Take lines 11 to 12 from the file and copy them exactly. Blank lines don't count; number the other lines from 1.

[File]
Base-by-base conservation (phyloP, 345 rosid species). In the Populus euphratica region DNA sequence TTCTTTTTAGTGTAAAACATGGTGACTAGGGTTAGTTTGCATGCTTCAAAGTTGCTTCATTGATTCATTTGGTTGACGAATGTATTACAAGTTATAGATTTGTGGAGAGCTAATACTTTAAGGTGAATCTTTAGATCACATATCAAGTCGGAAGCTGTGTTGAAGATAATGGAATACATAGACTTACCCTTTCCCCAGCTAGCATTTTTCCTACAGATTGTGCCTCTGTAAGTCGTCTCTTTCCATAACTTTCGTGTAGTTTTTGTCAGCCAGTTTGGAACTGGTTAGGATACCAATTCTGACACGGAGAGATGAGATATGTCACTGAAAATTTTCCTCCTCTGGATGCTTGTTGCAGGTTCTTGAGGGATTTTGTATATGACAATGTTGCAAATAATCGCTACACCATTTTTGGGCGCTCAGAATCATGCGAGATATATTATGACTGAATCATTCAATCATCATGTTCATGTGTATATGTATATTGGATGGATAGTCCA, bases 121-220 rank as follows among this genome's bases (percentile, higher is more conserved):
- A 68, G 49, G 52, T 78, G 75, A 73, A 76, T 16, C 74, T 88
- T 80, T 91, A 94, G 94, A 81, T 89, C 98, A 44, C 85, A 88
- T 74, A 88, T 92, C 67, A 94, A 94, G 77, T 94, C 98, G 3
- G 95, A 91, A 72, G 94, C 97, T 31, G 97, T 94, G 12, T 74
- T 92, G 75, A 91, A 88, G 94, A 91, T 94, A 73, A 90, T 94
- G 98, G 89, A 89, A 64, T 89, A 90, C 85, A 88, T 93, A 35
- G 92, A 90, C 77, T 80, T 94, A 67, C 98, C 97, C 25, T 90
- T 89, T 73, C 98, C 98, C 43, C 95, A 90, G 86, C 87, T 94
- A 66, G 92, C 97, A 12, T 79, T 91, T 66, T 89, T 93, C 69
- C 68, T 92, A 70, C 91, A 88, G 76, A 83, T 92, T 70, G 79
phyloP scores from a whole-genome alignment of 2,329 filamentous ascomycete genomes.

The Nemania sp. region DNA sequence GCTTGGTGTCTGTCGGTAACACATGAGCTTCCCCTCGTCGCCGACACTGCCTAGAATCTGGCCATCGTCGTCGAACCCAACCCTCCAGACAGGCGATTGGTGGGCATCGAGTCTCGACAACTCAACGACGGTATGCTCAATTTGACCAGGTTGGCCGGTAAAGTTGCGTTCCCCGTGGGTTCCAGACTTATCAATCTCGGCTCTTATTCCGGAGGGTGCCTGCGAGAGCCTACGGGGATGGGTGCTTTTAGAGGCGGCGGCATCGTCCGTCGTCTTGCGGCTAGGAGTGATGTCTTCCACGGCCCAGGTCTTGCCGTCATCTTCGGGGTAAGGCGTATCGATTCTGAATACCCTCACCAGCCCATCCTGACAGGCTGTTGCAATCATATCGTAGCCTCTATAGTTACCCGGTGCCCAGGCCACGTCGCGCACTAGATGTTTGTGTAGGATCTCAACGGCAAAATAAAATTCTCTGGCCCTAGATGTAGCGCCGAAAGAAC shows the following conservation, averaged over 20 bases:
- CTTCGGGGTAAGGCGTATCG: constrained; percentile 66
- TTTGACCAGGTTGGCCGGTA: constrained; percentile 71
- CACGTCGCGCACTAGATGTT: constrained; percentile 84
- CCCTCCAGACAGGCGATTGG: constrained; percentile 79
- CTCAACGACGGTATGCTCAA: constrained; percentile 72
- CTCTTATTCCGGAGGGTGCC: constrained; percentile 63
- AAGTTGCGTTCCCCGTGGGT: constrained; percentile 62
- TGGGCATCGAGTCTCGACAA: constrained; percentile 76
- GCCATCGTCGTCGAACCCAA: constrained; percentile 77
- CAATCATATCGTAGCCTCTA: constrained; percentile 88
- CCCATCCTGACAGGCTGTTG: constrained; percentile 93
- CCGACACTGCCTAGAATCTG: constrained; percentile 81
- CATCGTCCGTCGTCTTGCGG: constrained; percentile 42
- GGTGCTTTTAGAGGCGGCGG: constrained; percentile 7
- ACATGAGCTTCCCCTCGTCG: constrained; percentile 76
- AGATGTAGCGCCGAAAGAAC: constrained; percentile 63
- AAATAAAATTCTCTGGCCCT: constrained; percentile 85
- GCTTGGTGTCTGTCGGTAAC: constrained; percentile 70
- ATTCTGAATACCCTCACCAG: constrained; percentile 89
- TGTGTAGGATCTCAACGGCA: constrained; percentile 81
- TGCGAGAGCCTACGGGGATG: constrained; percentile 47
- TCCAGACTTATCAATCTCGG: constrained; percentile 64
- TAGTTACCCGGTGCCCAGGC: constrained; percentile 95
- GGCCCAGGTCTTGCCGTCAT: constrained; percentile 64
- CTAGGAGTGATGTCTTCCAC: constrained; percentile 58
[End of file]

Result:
- C 68, T 92, A 70, C 91, A 88, G 76, A 83, T 92, T 70, G 79
phyloP scores from a whole-genome alignment of 2,329 filamentous ascomycete genomes.